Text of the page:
A few years ago, Sarah was living in a drafty garage belonging to one of her friends. Despite being a smart, highly qualified teacher to sixth- and seventh-graders at a public middle school not far from San Francisco’s international airport, she simply could not afford to live anywhere else in the city.
San Francisco is facing an unprecedented housing affordability crisis. That was the conclusion of an analysis published in July by the city’s planning department documenting the huge challenge facing the city and the wider Bay Area. Rapidly rising rents and soaring property values, combined with high construction costs and prohibitive zoning policies, have stymied the “missing middle” housing options needed for public sector employees like Sarah, who earn too much to qualify for low-income housing, but not enough to afford the Bay Area’s often outlandish market rates.
While teachers may be invaluable to society, their pay and working conditions are deteriorating as housing costs rise. On Monday, Los Angeles public school teachers began their first strike in 30 years after more than a year of failed negotiations over issues that include pay.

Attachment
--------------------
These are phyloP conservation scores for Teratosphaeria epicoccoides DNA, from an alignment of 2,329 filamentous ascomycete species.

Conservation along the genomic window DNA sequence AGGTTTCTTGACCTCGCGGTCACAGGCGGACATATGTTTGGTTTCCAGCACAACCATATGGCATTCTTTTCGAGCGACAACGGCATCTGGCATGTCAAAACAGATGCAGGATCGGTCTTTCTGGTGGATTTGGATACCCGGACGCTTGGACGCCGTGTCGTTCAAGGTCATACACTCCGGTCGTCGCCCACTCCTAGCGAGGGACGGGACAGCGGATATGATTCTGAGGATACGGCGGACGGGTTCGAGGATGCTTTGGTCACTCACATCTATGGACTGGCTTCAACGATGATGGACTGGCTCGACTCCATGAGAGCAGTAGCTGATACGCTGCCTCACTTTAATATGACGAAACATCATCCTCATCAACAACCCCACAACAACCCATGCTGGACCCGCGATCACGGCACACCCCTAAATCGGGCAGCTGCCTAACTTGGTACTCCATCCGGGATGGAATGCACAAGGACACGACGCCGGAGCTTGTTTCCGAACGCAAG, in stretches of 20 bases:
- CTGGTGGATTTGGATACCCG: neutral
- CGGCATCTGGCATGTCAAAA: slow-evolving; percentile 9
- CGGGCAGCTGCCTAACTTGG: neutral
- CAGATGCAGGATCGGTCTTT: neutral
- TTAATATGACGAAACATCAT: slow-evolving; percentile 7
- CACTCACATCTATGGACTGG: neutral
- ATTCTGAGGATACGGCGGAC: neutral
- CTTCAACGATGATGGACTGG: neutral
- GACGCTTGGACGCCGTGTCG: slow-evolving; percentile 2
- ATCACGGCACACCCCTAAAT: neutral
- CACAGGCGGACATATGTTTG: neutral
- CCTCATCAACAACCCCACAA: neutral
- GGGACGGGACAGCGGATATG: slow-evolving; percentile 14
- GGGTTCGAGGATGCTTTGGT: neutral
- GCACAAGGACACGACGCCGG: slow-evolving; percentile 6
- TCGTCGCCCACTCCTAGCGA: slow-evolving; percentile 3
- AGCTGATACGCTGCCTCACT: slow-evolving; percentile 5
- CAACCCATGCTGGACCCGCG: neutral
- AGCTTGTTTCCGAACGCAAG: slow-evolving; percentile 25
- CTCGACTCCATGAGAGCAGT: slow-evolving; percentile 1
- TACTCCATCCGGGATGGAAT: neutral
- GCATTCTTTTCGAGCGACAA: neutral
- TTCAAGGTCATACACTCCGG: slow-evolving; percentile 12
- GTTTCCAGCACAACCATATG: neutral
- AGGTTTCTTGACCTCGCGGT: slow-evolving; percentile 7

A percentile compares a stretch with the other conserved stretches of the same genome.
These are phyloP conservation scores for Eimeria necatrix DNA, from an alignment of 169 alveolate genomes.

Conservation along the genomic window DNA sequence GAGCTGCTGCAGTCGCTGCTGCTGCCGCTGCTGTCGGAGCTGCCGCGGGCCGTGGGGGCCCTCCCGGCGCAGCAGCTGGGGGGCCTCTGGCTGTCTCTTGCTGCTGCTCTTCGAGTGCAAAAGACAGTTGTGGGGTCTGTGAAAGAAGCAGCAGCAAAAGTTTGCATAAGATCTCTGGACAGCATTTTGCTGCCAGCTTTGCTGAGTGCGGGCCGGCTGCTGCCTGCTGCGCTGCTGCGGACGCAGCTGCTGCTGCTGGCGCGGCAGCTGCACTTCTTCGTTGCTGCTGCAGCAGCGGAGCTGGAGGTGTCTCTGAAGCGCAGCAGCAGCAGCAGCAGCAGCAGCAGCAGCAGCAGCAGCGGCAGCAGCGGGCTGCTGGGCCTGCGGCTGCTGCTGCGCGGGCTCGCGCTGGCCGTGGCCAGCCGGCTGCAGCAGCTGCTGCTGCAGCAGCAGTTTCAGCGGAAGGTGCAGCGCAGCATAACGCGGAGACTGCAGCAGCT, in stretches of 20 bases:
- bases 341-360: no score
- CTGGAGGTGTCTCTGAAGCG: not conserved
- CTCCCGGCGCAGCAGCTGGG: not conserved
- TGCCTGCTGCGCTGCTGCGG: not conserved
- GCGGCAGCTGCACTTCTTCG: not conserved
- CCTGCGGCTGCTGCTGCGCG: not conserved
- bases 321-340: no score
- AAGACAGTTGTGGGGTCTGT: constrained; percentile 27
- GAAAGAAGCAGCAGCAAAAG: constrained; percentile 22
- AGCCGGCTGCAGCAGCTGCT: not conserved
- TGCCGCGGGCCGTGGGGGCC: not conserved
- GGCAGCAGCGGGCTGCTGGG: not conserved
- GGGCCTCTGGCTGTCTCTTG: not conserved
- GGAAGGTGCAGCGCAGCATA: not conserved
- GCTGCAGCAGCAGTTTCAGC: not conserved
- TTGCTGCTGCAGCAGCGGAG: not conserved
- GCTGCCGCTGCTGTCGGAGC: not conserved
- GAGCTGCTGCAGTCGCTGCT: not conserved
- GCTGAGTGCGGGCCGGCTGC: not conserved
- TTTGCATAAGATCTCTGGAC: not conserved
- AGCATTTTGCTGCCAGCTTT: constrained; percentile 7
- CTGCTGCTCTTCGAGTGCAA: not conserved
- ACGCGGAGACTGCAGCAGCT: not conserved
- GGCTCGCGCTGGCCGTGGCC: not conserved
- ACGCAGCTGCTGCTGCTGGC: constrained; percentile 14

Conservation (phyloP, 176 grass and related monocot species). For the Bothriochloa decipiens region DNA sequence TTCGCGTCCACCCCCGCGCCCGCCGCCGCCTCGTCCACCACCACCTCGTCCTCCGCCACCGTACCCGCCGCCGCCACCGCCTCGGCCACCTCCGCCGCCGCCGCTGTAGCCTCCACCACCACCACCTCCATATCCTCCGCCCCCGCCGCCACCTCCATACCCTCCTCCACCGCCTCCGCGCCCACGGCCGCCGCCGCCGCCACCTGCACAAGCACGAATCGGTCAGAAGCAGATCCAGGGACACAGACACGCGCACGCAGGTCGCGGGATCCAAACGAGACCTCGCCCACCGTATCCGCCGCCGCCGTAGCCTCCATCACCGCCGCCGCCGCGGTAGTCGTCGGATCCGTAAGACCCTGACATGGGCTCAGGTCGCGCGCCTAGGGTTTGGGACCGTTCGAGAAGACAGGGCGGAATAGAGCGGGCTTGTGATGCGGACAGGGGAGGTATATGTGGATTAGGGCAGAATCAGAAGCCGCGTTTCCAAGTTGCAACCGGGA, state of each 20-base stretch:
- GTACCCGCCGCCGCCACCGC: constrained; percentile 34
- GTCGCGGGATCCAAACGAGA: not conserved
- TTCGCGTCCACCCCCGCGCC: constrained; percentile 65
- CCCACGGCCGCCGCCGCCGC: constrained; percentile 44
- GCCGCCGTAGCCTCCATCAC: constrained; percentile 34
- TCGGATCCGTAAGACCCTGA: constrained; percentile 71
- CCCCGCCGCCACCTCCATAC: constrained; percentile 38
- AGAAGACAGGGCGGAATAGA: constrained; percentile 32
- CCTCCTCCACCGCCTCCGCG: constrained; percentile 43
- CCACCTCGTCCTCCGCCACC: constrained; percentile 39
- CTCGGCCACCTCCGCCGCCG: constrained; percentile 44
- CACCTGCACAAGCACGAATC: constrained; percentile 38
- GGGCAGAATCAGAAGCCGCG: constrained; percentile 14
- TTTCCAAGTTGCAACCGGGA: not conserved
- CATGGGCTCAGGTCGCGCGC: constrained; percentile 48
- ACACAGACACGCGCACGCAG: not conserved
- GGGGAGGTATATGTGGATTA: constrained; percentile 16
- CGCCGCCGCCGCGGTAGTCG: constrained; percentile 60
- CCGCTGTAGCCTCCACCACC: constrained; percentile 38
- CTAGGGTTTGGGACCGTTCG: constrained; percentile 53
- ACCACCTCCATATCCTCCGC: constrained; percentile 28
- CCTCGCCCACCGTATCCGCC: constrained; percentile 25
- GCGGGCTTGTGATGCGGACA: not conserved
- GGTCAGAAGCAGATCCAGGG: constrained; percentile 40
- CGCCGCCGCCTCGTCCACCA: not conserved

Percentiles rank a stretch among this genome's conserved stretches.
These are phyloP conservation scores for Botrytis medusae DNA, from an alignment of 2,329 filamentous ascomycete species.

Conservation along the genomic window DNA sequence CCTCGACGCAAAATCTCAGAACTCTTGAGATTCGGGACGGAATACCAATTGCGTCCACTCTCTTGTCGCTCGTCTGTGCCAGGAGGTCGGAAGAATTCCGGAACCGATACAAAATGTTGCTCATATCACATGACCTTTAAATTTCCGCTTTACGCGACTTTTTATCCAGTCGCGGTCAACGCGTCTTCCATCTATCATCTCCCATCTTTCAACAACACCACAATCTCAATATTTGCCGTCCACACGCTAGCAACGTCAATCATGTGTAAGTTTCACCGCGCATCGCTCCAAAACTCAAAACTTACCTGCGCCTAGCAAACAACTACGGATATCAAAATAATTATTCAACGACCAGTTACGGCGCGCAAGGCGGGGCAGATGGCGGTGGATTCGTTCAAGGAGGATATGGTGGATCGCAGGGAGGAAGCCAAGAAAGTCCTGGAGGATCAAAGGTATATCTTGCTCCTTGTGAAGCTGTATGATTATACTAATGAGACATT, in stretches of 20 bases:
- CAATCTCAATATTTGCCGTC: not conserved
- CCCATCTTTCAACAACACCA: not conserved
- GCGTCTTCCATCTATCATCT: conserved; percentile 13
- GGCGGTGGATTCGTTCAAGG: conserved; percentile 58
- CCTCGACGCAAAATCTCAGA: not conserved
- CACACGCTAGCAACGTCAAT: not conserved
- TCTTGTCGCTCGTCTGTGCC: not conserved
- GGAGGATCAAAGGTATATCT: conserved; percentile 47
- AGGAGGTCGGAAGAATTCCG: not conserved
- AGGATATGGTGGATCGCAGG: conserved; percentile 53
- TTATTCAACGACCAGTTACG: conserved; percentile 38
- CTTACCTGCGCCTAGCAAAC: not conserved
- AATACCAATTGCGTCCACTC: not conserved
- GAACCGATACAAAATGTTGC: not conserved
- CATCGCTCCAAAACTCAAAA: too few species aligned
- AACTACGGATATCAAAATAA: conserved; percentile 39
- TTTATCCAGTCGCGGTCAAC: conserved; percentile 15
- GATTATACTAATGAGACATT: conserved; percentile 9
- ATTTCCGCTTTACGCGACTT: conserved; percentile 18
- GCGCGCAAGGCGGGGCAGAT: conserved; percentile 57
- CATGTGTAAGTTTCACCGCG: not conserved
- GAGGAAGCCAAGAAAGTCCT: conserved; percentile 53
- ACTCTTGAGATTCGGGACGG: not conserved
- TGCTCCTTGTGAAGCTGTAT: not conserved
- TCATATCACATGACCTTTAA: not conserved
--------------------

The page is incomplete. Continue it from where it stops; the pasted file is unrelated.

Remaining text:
“It’s so important for our public servants to be able to live in their communities,” says Kristy Wang, community planning policy director at the nonprofit San Francisco Bay Area Planning and Urban Research Association, or SPUR. “But we live in such a high-cost housing market that it’s really difficult for them to do that because they just don’t make enough.”
Sarah (who asked that her real name not be published to protect her privacy) is a 32-year-old originally from the East Coast who moved to the Bay Area after gaining her master’s degree and teaching credential in Southern California. In 2011, she was living with her boyfriend and their young daughter on the outskirts of San Francisco in a one-bedroom apartment that cost around $1,500 a month. When she and her boyfriend split up four years later, the market rate for a similar apartment was at least $2,400. As a newly qualified teacher earning $2,700 a month, she just couldn’t make her budget stretch that much.
“Basically, we had nowhere to live,” she says. Then her best friend, also a single mom and struggling to afford her duplex rent, suggested that Sarah move in. “My daughter shared a room with my friend’s son — they’re the same age, went to preschool together and know each other well,” Sarah says. “And I lived in her garage for a year.”